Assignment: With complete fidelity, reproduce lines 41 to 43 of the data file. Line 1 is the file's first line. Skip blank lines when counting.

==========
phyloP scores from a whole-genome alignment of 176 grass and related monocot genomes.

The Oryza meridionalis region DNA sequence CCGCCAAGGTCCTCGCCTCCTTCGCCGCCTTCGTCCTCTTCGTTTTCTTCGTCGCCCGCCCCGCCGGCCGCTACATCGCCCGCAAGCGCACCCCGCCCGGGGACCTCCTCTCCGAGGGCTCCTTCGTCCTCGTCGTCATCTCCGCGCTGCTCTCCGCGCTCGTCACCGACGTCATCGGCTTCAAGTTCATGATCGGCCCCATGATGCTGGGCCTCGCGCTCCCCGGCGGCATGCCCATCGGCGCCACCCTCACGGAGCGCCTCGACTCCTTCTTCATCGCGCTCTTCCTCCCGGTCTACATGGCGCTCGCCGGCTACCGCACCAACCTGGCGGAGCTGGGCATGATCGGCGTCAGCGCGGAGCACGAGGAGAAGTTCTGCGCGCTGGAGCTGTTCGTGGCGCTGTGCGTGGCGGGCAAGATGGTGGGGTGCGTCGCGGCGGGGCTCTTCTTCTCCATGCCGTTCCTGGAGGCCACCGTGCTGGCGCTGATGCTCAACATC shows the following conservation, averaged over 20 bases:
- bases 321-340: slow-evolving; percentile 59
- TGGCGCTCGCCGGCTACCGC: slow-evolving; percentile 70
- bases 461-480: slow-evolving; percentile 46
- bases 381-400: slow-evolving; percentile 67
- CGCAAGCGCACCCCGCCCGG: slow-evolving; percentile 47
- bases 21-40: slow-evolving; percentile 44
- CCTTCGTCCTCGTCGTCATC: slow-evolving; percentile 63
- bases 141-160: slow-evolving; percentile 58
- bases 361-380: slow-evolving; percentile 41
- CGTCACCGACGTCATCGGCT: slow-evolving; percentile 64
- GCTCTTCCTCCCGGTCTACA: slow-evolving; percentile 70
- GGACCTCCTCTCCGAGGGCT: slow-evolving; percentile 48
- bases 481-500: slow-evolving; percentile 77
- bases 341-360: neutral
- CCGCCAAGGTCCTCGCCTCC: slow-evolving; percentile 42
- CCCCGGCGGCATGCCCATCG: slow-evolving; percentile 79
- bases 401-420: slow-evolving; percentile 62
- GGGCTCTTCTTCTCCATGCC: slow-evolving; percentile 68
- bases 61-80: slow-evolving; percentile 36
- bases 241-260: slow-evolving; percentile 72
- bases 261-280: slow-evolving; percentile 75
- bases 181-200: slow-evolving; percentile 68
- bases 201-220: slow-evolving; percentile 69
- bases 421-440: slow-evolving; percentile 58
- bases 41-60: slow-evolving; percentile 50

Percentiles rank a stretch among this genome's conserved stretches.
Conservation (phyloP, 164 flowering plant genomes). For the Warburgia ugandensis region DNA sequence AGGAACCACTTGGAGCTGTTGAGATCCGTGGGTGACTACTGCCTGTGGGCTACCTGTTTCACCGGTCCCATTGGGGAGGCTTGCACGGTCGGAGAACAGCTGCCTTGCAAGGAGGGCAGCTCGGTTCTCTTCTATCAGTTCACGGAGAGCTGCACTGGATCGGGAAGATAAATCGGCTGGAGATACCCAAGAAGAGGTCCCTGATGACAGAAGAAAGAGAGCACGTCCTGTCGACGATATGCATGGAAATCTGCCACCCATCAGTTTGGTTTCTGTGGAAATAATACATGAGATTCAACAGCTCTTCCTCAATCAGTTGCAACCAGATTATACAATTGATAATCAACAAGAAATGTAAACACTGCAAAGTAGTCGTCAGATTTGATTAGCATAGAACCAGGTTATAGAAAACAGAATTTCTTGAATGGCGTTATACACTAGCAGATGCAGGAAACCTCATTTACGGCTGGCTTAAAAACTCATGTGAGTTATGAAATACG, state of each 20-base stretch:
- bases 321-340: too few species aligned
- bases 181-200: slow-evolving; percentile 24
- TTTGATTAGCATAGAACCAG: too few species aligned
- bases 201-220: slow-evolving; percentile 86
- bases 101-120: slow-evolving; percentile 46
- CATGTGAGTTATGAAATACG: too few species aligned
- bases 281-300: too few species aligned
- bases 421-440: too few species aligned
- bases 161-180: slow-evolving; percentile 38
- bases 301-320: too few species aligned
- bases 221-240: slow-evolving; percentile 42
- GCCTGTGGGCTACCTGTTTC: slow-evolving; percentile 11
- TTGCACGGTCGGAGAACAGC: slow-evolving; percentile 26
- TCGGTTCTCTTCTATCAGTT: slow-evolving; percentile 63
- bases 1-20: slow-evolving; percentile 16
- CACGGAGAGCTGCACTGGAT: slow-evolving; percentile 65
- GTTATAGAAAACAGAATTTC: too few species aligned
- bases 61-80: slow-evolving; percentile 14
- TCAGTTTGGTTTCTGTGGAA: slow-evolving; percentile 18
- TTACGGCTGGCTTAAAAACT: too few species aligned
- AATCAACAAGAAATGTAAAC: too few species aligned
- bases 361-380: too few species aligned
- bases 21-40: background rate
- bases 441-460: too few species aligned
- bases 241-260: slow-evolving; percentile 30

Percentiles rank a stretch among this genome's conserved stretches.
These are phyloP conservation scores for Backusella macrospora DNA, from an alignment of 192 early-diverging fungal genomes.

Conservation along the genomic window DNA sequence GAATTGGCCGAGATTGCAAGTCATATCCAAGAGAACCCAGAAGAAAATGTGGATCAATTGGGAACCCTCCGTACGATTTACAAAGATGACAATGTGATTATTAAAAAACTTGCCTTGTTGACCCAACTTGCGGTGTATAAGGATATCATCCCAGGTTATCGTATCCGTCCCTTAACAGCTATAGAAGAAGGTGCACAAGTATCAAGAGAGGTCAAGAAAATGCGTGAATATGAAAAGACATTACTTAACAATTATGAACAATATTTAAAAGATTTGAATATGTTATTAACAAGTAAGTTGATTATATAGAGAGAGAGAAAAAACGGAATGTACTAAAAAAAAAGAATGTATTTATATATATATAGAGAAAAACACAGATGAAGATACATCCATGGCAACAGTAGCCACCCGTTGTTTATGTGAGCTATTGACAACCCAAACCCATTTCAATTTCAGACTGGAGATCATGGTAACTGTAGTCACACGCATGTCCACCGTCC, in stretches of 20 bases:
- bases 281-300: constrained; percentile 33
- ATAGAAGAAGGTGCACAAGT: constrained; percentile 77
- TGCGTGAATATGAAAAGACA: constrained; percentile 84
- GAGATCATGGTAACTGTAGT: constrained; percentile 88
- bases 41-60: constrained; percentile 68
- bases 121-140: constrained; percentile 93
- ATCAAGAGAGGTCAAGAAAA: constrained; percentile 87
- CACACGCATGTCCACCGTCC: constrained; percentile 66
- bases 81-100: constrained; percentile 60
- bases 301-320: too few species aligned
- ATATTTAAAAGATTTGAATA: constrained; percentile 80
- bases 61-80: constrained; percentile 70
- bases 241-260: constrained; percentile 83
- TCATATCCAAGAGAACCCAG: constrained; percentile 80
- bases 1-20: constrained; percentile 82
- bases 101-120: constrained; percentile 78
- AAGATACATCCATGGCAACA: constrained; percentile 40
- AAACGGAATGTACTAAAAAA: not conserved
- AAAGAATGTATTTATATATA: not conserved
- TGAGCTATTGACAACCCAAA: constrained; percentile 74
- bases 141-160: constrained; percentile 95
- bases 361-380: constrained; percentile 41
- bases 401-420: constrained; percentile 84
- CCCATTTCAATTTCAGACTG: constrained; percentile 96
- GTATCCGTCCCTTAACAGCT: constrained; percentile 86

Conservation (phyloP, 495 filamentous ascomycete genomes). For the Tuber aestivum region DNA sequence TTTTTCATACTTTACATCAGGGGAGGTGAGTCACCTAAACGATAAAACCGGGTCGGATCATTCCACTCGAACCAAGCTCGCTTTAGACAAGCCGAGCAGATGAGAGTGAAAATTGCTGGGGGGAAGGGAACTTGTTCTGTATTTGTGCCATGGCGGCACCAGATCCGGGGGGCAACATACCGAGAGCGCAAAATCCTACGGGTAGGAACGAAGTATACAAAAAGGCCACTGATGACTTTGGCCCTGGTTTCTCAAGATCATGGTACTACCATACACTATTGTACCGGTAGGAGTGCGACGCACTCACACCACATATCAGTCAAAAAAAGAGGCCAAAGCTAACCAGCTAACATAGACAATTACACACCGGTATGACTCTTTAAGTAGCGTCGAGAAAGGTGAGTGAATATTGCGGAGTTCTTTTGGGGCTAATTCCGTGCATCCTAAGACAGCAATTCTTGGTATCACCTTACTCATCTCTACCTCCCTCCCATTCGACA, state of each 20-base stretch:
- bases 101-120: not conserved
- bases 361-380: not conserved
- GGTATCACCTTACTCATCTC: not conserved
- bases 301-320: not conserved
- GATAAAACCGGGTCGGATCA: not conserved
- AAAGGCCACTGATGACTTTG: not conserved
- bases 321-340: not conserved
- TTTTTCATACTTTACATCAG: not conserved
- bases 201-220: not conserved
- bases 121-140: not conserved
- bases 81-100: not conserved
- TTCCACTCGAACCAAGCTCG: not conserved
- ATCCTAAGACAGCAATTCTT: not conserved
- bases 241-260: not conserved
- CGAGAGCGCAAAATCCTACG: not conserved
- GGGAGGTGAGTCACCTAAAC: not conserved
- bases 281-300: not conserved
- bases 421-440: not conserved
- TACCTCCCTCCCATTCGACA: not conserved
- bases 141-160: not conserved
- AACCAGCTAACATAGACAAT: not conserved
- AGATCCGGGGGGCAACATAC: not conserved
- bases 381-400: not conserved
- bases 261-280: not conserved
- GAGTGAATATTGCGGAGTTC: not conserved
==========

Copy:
- GCCTGTGGGCTACCTGTTTC: slow-evolving; percentile 11
- TTGCACGGTCGGAGAACAGC: slow-evolving; percentile 26
- TCGGTTCTCTTCTATCAGTT: slow-evolving; percentile 63